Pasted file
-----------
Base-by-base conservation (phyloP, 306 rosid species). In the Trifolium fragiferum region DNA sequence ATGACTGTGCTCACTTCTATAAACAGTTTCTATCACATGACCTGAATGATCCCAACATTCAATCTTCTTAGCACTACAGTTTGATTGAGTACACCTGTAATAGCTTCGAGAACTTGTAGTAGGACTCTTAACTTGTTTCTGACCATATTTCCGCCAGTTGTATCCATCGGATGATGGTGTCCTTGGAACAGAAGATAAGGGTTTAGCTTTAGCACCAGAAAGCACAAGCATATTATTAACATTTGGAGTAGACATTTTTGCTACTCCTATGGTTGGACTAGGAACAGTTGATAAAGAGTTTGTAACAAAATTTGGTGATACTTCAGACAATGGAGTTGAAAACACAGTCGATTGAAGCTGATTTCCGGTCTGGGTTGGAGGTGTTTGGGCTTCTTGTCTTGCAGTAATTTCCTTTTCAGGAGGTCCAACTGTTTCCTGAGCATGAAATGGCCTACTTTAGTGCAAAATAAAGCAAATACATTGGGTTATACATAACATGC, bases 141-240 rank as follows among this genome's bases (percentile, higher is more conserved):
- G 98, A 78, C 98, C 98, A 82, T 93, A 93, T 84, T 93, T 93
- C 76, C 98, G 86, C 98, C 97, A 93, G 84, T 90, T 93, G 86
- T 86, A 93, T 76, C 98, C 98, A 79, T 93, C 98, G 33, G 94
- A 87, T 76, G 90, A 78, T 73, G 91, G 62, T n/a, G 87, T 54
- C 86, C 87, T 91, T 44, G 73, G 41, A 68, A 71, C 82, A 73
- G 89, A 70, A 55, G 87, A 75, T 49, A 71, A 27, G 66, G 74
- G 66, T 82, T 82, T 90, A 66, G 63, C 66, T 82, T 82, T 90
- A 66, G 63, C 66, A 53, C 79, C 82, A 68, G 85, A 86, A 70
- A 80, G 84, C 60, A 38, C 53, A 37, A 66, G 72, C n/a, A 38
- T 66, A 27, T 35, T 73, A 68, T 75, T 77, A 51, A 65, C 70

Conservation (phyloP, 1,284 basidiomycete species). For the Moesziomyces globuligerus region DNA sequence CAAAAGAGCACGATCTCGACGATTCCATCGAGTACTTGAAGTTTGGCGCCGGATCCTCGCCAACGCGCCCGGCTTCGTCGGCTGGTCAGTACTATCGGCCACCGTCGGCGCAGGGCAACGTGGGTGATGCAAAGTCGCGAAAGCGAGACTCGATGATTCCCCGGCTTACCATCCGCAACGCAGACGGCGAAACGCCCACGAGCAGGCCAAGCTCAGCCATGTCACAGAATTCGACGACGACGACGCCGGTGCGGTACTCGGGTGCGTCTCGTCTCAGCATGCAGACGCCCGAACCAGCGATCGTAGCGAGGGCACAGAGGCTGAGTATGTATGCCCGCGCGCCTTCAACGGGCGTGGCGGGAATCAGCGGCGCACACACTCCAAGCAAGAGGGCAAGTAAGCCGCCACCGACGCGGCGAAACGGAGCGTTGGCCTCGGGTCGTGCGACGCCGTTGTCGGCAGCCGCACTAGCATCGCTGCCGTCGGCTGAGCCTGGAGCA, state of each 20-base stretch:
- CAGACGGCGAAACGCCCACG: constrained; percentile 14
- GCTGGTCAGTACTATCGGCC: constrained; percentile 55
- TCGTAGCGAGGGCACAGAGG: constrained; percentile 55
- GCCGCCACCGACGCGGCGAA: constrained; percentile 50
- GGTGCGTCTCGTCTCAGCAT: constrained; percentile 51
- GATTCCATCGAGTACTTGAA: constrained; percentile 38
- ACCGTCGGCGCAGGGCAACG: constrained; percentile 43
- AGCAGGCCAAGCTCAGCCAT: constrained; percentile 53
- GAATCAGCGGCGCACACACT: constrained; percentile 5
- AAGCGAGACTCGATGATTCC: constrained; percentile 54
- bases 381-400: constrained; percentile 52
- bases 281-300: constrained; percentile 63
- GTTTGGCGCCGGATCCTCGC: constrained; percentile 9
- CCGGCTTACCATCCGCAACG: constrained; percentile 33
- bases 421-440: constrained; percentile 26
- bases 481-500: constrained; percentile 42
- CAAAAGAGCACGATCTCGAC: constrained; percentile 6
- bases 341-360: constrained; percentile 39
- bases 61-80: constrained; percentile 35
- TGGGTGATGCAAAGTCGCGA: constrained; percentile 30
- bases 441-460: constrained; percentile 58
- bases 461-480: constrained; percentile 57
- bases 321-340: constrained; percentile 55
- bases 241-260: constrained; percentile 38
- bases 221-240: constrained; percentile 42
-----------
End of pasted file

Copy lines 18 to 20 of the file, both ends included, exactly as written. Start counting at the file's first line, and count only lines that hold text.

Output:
- GATTCCATCGAGTACTTGAA: constrained; percentile 38
- ACCGTCGGCGCAGGGCAACG: constrained; percentile 43
- AGCAGGCCAAGCTCAGCCAT: constrained; percentile 53